NOT to nitpick, but somebody who worked for Ralph Nader in his Nader's Raiders consumer advocate heyday and votes for him whenever he runs for president better be making a legitimate segue back to the New York City rental scene. Henriette Mantel, who has been in Hollywood the past 13 years and is about to release An Unreasonable Man, an Oscar-short-listed documentary about Mr. Nader and his devastating feud with the Democratic Party, swears that she is. Nothing under the table for her.
Welcome to my legal sublet, she says, opening the door to the dim, ground-level apartment on one of Chelsea's brick-lined streets where she lives with her two cats, Betty and Katrina, the latter rescued from New Orleans. Ms. Mantel is a bit of a cat whisperer; her previous cat, Buck, was toilet-trained, jumped through hoops and fetched like a dog.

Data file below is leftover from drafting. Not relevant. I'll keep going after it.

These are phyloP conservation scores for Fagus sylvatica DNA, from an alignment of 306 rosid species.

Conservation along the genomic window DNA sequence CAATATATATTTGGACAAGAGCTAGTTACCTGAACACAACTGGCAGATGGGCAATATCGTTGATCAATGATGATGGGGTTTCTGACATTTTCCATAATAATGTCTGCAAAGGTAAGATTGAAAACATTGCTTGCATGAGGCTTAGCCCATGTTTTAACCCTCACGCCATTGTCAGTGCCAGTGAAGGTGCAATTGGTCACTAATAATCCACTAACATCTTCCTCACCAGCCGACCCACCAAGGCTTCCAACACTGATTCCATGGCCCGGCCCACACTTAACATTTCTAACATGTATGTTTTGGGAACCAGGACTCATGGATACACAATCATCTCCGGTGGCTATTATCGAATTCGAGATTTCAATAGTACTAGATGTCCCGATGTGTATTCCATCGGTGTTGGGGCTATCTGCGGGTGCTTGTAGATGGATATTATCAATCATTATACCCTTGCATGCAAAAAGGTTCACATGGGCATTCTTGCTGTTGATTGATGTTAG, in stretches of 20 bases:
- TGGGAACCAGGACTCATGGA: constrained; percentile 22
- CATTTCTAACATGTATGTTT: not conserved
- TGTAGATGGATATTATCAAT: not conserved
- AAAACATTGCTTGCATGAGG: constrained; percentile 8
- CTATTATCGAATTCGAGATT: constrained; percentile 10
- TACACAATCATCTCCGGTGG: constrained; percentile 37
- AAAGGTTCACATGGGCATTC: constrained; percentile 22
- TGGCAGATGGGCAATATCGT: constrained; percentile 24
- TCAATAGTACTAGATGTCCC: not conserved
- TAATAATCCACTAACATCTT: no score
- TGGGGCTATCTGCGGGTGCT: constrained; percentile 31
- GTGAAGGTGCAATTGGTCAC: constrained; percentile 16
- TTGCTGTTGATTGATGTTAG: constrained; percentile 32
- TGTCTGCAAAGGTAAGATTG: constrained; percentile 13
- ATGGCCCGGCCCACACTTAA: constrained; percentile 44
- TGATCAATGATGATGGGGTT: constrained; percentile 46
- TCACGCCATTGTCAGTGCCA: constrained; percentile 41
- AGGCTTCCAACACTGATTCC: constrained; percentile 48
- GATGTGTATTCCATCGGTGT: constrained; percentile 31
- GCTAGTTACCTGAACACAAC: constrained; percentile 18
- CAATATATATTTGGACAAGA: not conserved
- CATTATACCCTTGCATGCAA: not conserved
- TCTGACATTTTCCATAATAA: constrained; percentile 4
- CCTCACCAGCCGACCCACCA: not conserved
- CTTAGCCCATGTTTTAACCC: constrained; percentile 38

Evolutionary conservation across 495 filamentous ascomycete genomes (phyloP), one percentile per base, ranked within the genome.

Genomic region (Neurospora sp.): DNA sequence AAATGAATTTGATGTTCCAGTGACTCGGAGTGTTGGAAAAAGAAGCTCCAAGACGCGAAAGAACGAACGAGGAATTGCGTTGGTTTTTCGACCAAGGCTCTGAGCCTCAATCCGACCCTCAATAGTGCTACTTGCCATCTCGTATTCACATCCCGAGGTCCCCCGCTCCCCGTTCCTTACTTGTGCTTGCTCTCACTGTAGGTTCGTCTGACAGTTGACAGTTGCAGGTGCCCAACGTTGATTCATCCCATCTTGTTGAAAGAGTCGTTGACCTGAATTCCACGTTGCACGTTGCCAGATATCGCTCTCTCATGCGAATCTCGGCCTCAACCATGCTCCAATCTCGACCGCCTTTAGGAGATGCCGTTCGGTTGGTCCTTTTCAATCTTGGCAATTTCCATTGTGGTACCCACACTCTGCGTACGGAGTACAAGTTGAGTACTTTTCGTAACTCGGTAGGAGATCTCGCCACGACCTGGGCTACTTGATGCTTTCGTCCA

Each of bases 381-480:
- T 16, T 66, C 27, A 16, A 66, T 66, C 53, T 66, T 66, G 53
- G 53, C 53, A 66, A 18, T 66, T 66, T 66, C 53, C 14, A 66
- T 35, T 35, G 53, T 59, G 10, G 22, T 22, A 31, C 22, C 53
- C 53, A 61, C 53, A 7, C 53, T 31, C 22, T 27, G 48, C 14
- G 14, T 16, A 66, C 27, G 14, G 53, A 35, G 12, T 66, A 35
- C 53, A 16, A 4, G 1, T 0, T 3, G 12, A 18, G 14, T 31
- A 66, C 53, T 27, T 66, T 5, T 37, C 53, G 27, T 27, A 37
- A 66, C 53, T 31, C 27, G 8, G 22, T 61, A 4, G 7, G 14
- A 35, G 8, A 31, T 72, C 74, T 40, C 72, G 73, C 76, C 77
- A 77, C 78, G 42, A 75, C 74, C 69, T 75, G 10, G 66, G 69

Legal sublet, she repeats, and admits to being the source of the egg-yolk yellow paint on the living room walls. Strange palette selection for a woman who grew up despising the chickens she fed on her family's farm in Newfane, Vt. She remembers the day her father displayed the sprinting abilities of a chicken with its head cut off as if it were yesterday. It was hideous.